VOL. 124 | NO. 124 | Friday, June 26, 2009
By Bill Dries
END OF AN ERA: Memphis Mayor Willie Herenton announced his resignation at a Thursday morning press conference at City Hall. -- PHOTO BY BILL DRIES
Memphis Mayor Willie Herenton is resigning effective July 10 to devote all of his time to a bid for Congress in the 2010 election and to join his son, Rodney, in a financial investment business, the mayor announced Thursday.
After a day of intense speculation at City Hall sparked by Herenton telling his division directors to get any lingering paperwork ready for him to sign, Herenton ended a historic 18-year tenure.
When he leaves office next month, he will leave as the longest-serving mayor in the city’s history. Herenton is also the city’s first elected African-American mayor, changing the city’s political DNA starting with his historic defeat of incumbent Dick Hackett in 1991 by a 142-vote margin.
Herenton quoted Ecclesiastes Thursday as he confirmed what had been speculated about intensely for the past day and generally for more than a year.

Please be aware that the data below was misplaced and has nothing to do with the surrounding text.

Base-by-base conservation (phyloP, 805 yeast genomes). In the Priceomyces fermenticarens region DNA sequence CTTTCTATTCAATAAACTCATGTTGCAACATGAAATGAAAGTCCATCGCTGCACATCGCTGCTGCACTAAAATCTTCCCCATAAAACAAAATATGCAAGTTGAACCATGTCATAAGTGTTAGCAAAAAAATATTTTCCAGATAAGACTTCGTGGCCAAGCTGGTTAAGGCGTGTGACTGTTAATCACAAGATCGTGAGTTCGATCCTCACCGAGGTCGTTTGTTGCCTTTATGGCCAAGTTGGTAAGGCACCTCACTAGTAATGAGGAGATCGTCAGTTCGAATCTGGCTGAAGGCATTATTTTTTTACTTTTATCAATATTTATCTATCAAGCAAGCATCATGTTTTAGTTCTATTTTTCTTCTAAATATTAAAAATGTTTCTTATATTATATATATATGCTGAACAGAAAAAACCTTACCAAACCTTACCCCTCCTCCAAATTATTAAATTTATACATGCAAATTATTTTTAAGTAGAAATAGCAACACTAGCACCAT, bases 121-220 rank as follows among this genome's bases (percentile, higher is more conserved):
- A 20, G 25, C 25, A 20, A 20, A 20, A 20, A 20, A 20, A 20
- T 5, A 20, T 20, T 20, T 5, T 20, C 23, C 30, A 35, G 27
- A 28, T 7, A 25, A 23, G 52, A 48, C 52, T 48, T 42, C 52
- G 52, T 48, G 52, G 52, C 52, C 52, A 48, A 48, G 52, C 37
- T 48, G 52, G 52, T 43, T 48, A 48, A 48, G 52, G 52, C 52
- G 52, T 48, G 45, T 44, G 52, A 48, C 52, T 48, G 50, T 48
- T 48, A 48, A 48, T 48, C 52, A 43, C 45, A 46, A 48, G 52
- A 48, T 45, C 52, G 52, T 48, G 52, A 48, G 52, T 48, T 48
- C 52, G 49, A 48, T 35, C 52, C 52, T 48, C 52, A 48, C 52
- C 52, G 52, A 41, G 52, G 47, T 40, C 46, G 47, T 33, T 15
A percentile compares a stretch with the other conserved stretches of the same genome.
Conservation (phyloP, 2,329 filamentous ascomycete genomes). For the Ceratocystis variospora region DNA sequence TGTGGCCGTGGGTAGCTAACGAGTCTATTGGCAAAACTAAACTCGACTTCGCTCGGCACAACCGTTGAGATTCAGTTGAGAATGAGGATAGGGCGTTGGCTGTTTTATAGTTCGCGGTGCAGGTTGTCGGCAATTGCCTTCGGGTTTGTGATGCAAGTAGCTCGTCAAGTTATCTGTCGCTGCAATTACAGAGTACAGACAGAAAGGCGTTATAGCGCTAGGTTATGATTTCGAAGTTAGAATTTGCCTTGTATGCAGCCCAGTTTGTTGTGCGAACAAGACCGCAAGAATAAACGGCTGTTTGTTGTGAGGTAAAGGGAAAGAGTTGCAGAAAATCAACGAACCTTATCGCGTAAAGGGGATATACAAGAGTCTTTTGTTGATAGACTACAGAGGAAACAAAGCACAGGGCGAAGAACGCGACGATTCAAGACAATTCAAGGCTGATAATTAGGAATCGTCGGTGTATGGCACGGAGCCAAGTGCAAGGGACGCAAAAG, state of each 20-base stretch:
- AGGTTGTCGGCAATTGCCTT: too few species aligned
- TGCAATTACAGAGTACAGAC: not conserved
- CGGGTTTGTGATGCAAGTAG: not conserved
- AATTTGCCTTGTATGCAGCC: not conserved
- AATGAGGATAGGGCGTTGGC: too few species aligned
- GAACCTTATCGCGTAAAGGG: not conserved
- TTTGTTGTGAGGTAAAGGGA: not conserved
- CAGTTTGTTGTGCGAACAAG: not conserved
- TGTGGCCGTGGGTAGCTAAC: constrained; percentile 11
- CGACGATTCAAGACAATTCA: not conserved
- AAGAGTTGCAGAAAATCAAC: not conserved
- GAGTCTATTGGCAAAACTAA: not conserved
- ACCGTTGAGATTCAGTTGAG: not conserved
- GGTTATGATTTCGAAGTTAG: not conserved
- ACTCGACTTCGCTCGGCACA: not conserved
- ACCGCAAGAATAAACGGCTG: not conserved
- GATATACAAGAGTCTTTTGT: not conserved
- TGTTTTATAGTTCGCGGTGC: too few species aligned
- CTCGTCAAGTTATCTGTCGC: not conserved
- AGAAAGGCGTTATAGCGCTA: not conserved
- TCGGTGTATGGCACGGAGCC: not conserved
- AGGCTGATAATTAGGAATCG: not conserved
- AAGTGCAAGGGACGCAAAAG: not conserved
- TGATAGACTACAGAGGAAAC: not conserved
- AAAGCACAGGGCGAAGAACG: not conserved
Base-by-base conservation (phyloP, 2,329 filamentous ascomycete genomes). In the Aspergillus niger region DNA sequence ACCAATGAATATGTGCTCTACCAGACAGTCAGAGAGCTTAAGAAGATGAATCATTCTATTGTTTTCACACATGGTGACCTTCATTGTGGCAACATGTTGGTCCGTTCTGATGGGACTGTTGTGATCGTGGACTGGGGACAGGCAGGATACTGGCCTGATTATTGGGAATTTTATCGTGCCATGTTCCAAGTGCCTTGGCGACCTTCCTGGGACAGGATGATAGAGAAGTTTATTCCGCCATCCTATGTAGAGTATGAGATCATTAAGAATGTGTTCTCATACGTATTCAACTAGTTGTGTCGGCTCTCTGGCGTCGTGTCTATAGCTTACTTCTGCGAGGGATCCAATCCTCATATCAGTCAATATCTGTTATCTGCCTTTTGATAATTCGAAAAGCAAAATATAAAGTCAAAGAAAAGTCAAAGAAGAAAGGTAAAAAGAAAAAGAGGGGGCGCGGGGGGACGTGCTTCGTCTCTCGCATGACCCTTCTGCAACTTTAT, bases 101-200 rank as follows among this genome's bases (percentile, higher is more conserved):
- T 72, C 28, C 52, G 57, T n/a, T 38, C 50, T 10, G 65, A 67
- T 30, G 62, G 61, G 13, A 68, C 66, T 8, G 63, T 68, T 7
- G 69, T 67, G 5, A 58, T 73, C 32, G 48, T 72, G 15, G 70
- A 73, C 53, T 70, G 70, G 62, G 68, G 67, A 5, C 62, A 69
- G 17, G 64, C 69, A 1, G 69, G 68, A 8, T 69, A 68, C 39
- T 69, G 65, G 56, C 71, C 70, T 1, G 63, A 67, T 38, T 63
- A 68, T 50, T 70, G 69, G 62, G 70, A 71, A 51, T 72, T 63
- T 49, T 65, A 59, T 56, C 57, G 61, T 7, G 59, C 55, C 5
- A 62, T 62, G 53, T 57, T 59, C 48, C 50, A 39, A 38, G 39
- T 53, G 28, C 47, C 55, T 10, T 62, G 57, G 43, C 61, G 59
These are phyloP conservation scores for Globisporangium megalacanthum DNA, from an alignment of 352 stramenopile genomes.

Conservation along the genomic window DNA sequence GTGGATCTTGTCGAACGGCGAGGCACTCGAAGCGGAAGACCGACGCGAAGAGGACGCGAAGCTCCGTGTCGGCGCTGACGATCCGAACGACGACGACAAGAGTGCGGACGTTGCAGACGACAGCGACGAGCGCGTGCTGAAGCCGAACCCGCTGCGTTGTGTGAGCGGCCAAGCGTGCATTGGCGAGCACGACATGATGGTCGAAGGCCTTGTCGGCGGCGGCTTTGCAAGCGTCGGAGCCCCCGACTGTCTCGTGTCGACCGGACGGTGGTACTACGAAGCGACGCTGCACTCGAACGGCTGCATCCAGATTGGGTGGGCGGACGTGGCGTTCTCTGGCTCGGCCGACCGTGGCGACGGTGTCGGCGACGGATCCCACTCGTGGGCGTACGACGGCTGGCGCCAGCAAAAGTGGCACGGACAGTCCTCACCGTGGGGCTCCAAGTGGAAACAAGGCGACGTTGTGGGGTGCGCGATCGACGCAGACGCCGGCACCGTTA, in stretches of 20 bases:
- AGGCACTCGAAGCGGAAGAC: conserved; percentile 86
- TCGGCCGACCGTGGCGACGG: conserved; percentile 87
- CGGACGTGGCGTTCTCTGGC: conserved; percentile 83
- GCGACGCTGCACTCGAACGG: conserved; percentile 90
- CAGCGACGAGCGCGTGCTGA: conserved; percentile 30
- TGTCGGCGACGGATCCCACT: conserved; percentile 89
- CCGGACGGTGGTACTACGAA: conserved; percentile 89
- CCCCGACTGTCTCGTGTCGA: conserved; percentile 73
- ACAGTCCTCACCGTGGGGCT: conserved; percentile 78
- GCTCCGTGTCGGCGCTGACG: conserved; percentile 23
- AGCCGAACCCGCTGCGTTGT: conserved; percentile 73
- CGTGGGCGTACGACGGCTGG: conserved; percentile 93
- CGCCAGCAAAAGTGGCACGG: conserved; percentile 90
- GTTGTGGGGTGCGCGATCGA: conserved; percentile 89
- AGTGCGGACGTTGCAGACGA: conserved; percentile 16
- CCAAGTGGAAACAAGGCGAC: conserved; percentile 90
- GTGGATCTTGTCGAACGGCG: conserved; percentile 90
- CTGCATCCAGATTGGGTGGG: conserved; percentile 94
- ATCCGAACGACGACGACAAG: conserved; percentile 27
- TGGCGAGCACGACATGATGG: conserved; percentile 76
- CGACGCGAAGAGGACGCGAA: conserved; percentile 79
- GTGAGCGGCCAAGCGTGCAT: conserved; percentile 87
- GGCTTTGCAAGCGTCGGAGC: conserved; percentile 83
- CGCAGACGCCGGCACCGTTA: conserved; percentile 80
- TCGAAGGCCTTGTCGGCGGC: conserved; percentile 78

“‘To everything there is a season and a time to every purpose under heaven,’” Herenton quoted from the third chapter. “There’s a season and there is a time.”
He also uncharacteristically confirmed that reporters had accurately picked up on signals that he had grown weary of the job.
“All people have to do is listen to me. … You’ve seen the signals,” Herenton said.
Although before Thursday morning’s announcement when reporters attempted to read a purpose into such signals, Herenton has usually denied such motives. He talked over the weekend of taking a vacation, something Herenton hasn’t done during his 18 years in office.